The Impact of Drought on Electricity Supply in North Carolina
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North Carolina is located within the Southeastern region of The United States, an area which has experienced varying degrees of drought over the last two decades. Water withdrawal and consumption are integral and unavoidable components of the electricity generation process whenever it is fueled by non-renewable sources of primary energy. It follows from these two statements, that North Carolina - which largely depends on base-load coal and nuclear thermoelectric power generation - will be vulnerable to electricity supply disruptions in times of severe drought. In this report, an attempt is made to quantify the financial or economic impact on privately-owned utility companies as well as the state economy. The report will cover various issues en-route to quantifying the impact of drought including: identifying areas in the state historically prone to drought, locations of major power plants in relation to these drier areas, electricity generation costs of different powers plants within the state as well as changes in aggregate generation costs under different scenarios when countering the adverse effects of drought. Major findings include that roughly 5000 MW of baseload generation capacity is situated in especially drought prone regions and that droughts severe enough to result in plant shutdowns occur once in three decades. Economic impact on the state would run well into the hundreds of millions while individual utilities will see lower cost impacts in absolute terms potentially leading to underinvestment in drought-mitigating measures. These potential economic and financial losses are then used as a basis to explore the possibilities for making investments in less water-intensive technologies for electricity supply. The alternative investment options are then compared to find the most cost effective. Such investments would alleviate the pressure on the state’s finite fresh surface water resources while simultaneously mitigating against any drought-induced electricity supply disruptions.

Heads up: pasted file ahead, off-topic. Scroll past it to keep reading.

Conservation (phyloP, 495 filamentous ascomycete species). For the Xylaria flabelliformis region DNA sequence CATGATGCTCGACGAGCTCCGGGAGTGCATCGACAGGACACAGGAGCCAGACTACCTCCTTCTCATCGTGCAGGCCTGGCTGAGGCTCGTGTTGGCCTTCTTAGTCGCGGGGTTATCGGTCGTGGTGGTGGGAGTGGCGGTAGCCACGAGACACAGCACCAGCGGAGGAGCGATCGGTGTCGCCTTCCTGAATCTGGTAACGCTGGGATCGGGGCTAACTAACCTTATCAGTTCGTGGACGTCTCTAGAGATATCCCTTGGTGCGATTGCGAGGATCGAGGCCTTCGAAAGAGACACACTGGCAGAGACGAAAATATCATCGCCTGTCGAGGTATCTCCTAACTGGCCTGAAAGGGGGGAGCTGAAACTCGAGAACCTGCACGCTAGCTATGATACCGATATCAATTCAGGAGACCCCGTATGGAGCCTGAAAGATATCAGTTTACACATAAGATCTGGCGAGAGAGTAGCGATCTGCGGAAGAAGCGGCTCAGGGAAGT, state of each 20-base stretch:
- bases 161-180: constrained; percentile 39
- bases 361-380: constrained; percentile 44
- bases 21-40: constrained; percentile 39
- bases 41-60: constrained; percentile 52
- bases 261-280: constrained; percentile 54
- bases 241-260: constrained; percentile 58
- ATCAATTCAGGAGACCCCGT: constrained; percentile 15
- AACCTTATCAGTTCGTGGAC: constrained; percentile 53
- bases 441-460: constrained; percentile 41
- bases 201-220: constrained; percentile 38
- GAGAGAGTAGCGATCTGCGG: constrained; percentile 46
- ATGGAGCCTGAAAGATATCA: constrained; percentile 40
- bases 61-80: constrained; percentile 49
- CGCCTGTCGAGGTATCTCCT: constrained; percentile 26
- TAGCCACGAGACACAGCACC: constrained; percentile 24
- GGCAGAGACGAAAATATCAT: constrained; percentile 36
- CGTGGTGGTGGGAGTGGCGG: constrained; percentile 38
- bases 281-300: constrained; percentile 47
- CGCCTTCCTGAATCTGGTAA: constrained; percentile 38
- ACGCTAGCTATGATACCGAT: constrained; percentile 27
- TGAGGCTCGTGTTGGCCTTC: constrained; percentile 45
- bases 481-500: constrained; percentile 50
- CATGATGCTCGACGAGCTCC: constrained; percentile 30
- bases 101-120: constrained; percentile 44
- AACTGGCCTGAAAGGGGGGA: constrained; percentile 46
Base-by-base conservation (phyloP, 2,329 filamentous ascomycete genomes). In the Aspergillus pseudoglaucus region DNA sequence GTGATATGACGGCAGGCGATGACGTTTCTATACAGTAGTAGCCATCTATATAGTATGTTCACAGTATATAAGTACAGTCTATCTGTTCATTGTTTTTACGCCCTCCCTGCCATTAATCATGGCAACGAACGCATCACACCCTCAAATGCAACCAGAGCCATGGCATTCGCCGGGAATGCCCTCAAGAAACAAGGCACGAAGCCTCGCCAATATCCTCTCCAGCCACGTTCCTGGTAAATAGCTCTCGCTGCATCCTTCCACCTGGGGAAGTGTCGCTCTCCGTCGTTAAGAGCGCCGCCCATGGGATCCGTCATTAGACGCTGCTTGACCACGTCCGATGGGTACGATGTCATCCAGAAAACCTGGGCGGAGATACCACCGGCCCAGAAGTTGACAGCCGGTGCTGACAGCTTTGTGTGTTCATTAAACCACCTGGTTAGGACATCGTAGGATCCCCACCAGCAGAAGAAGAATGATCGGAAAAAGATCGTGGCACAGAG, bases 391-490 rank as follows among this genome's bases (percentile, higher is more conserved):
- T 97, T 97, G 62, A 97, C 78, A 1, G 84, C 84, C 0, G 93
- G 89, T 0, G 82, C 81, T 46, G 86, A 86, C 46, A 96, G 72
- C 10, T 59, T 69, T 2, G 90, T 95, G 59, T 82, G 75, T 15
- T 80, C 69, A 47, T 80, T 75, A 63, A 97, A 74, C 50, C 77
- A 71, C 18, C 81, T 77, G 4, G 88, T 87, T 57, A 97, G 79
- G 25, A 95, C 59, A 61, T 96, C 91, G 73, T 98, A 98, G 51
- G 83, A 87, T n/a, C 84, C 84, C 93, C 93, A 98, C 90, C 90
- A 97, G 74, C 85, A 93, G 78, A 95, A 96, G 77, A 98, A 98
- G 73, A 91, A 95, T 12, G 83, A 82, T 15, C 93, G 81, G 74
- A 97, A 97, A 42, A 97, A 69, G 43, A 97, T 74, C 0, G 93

DepartmentNicholas School of the Environment and Earth Sciences
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